My one criticism of the book is that it does feel rather anti-climatic during the discussion of the dynasty, but it is also fair to say that the dissolution of the Austrian Empire was itself rather anti-climatic (events in Russia and Germany certainly overshadowed those in the Empire). Whilst it must be acknowledged that the author of this review greatly enjoys reading about the Habsburg dynasty, and could be considered biased in favour of the book in that regard, Rady is a wonderful resource to introduce the Habsburg world to the uninitiated and to enlighten the reader about the historical background to the places and the problems of modern Central Europe.


Article by Scott Coleman


“There but for the grace of God go I…”


I have read and enjoyed plenty of Evelyn Waugh’s novels, Brideshead Revisited most notably among them. There one finds a certain vision of Catholicism, of priesthood, and the world; that vision is not without its challenges, and the Catholicism which attracts Ryder in Brideshead is not an easy or a straightforward thing. Still, there is something irresistible about the faith as presented; suffering and hardship there may be, but there is a certain dignity in the action of grace in the lives of human beings.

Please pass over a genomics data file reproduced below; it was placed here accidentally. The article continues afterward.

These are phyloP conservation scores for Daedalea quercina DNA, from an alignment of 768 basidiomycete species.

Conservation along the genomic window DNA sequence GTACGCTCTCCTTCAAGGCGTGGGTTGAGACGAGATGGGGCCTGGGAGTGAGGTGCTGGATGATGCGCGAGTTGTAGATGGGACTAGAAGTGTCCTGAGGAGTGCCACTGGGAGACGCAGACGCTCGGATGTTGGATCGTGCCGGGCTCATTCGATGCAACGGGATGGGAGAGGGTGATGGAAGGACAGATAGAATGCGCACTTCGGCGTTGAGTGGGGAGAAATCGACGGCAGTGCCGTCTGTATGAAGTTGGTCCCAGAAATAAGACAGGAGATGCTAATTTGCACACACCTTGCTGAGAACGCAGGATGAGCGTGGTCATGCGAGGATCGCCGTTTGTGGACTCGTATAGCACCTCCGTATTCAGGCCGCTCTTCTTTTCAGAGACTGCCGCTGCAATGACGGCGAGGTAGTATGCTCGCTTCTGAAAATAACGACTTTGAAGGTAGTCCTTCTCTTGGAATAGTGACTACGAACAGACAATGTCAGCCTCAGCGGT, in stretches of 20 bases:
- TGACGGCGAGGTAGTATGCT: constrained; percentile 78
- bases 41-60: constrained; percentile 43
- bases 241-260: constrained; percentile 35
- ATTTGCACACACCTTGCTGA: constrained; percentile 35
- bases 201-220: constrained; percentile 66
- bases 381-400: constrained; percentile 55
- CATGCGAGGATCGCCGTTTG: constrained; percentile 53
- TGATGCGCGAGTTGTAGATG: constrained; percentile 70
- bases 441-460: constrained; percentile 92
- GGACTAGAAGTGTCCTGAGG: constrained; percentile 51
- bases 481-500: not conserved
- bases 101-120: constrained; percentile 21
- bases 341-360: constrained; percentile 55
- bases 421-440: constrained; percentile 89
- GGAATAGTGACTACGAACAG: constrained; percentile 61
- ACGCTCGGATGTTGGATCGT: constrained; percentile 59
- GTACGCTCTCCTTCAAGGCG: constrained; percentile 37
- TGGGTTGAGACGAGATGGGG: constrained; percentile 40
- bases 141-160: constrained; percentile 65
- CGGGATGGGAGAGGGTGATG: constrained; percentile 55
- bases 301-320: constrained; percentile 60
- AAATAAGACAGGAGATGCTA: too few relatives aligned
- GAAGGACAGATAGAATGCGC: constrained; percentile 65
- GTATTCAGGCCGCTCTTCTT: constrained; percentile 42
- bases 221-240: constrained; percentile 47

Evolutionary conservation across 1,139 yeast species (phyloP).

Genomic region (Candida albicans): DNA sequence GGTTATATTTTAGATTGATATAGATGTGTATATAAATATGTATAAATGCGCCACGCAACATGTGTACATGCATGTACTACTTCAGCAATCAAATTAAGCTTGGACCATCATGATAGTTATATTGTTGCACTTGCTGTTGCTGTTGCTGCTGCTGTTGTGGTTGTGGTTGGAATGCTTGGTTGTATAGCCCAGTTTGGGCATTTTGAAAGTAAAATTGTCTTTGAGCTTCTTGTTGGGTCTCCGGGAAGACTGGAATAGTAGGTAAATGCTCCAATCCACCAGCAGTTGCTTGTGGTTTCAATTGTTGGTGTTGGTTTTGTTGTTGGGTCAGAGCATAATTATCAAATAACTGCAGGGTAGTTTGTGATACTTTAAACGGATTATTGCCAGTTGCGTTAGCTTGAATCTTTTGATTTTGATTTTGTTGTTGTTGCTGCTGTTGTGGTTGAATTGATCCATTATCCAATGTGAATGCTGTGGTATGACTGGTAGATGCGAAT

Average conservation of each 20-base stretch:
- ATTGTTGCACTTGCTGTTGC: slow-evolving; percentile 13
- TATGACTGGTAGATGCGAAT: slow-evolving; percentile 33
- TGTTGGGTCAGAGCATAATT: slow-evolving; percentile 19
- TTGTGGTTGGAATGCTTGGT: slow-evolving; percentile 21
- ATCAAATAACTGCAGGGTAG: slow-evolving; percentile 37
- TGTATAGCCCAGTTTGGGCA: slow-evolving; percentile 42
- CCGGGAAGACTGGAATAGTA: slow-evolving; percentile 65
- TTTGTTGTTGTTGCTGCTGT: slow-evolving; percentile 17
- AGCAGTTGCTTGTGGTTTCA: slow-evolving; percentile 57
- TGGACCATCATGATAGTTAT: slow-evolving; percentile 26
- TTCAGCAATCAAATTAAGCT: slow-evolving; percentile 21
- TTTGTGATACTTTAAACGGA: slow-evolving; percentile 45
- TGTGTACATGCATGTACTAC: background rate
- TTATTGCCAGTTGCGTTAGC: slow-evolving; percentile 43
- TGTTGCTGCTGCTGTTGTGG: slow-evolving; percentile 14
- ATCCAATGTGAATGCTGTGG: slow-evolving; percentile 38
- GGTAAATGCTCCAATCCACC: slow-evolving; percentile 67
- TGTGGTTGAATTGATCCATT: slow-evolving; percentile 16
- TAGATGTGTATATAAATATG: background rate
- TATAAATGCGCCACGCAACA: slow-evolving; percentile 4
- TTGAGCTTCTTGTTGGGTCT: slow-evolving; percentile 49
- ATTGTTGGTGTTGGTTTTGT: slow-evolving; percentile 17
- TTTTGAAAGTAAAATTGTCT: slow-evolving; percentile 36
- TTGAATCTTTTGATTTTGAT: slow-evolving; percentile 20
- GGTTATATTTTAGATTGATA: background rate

I recently read, for the first time, a novel by one of Waugh’s near contemporaries, Graham Greene, The Power and the Glory, and how great a contrast there is. My first reaction to Greene’s whisky-priest was “there but for the grace of God go I”, but this seems an inadequately trite response to the drama of faith and humanity in this novel. Whenever I thought I had grasped the message, or was confident that I had understood the character of the priest, there was something more to learn, something more to experience - and generally something which I struggled to pigeonhole as either positive or negative.